Today, you’ll probably encounter words like “disturbing,” “troubling,” “unsettling,” or “terrifying” multiple times as you traverse your various media sources. These are the new, lazy hype words, terms that are losing their effectiveness and creating brainless dead-ends. They are also words that, if eliminated in most cases, would actually make the surrounding points stronger, or force the speaker or writer to pursue a complete thought.
As someone who can shift into “editor” mode on demand and also unexpectedly, I find myself losing patience with such emotionalisms littering current journalistic and social media styles. The styles undercut their purpose, as well — “a worrying trend” worries me a lot less than “a trend,” as my ears have learned to dismiss these vacuous appeals to emotionalism, making it harder for the hypester’s point to penetrate. People using this rhetorical trope lose credibility.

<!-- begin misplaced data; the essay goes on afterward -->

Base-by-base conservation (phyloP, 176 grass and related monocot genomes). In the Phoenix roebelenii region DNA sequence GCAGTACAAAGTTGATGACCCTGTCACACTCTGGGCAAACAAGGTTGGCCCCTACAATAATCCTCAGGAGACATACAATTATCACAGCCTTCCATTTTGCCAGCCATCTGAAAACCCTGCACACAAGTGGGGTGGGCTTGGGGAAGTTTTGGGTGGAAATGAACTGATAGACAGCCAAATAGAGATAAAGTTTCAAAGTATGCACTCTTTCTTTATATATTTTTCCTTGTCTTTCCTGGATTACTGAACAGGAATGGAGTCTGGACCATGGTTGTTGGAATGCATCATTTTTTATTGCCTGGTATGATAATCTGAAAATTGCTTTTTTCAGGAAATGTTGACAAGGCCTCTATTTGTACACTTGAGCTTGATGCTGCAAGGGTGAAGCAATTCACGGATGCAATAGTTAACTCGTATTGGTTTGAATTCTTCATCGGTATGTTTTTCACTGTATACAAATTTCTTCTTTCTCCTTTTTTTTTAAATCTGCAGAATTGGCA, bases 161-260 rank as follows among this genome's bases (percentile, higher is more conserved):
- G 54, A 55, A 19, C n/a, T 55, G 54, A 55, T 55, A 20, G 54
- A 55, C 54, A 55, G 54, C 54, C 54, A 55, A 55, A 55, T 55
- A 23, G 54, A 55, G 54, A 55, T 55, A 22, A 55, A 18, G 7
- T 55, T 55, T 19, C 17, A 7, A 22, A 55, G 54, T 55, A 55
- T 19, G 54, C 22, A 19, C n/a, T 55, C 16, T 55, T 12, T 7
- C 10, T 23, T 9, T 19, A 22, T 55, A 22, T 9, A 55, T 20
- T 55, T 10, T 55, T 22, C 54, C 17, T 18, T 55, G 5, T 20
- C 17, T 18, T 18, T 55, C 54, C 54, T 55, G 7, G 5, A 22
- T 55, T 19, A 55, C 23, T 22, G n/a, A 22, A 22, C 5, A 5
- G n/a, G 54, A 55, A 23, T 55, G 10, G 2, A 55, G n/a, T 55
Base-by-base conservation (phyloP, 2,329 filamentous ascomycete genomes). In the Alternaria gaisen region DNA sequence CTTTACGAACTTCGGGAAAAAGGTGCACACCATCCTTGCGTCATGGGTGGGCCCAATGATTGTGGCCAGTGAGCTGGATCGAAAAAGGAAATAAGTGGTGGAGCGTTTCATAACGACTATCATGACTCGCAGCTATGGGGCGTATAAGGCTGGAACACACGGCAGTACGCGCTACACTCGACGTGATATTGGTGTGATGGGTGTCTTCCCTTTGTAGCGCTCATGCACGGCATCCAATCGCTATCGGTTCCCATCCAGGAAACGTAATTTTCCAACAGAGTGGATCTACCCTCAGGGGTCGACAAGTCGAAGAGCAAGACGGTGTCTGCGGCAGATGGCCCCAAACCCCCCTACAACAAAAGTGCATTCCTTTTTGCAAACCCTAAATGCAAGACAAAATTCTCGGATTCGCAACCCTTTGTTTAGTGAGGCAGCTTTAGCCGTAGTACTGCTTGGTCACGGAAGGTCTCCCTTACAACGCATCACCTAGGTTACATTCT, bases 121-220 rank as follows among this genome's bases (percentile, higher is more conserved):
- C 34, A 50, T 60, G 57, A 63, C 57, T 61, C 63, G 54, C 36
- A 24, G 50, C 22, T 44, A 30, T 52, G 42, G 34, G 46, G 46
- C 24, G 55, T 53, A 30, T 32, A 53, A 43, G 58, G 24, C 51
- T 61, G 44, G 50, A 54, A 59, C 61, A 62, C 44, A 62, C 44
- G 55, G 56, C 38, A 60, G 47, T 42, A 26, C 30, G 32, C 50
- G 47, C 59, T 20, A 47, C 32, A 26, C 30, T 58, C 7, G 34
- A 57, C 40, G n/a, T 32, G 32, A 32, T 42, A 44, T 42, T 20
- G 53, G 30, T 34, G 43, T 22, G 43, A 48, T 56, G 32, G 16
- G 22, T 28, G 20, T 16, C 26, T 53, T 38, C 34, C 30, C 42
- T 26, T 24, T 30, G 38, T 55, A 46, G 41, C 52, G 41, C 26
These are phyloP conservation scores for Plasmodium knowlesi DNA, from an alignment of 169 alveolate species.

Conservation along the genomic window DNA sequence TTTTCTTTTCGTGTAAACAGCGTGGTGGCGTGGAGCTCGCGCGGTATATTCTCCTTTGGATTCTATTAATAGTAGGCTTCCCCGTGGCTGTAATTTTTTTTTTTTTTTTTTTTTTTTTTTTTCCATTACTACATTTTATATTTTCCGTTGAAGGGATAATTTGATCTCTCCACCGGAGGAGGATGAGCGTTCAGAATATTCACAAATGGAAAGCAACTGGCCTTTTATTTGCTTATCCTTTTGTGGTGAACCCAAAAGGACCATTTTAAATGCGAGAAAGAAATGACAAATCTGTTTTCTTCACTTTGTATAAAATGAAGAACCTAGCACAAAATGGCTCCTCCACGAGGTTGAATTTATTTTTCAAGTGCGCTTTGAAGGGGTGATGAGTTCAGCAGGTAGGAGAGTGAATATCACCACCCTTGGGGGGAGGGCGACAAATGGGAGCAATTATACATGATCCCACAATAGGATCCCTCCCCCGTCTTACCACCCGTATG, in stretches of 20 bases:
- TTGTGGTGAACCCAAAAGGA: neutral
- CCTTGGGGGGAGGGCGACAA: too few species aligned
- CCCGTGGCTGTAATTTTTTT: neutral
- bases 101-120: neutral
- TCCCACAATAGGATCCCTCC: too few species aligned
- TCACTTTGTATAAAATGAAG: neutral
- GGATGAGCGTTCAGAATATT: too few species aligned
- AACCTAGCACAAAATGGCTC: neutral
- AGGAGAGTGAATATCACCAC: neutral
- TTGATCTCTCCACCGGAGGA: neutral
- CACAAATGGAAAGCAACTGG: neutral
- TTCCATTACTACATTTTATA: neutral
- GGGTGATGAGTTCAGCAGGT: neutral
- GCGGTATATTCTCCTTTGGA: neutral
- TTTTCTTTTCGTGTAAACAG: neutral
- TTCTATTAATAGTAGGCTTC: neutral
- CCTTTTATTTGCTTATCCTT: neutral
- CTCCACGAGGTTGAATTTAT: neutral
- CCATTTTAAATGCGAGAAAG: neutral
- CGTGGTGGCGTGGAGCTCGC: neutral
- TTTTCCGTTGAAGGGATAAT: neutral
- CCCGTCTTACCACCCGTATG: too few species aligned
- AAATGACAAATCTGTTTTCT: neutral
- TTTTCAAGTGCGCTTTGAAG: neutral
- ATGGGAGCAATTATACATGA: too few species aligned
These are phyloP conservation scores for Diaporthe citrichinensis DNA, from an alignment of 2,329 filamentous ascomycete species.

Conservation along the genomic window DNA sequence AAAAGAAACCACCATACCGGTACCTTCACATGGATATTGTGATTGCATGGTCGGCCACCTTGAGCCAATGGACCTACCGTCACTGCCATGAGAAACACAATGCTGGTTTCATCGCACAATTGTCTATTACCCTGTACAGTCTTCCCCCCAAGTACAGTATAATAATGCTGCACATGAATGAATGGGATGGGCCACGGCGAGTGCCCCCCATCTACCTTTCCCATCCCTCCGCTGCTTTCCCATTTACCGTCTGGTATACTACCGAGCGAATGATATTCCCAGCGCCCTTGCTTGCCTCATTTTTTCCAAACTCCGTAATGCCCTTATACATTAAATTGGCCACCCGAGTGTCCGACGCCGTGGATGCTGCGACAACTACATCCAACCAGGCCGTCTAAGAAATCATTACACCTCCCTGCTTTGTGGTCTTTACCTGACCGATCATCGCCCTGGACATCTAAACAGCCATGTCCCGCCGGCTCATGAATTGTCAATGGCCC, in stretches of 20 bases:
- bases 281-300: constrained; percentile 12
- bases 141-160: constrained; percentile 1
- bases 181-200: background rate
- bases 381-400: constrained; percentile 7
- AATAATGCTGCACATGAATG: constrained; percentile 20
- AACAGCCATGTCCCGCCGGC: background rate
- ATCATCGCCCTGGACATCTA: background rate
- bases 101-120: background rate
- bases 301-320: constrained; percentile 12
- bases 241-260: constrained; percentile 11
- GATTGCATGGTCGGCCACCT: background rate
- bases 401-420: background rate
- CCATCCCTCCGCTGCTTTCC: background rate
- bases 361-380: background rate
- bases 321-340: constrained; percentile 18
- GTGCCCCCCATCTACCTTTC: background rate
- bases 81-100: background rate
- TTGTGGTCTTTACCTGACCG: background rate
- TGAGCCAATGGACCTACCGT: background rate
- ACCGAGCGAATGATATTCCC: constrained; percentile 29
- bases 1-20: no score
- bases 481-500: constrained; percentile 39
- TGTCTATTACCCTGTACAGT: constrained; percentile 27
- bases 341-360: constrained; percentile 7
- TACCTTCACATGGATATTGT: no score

These are more than just the little affectations many of us indulge in — the “like”s and “um”s and “interestingly”s of conversation. These are purposeful attempts to wrest attention, and the attempts are mostly obvious and tawdry. New numbers aren’t just higher or lower — they are “frightening.” In one case this past week, new numbers of Covid cases in one area were lower, but were described as “worrying” by the newsreader, who could have instead noted that they were effectively steady or slightly lower. Emotionalism can crowd out sober descriptions of such trends.
Most of the words impressed into service in the “-ing Corps” are fear-based — worry, concern, terrify, fright — since the goal is to prey on our fears. The overall impression I get from these attempts is that they’re turning into a sort of farce, as the words wear out their welcome and their practitioners begin to look thoughtless and robotic in their utilization of the style.
There are also better terms to use that end in -ing — terms that convey meaning instead of freighting false emotionalism. In this instance, words like “unsatisfying” and “annoying” come to mind.
May the era of fear-based and emotional “-ing” hype end soon.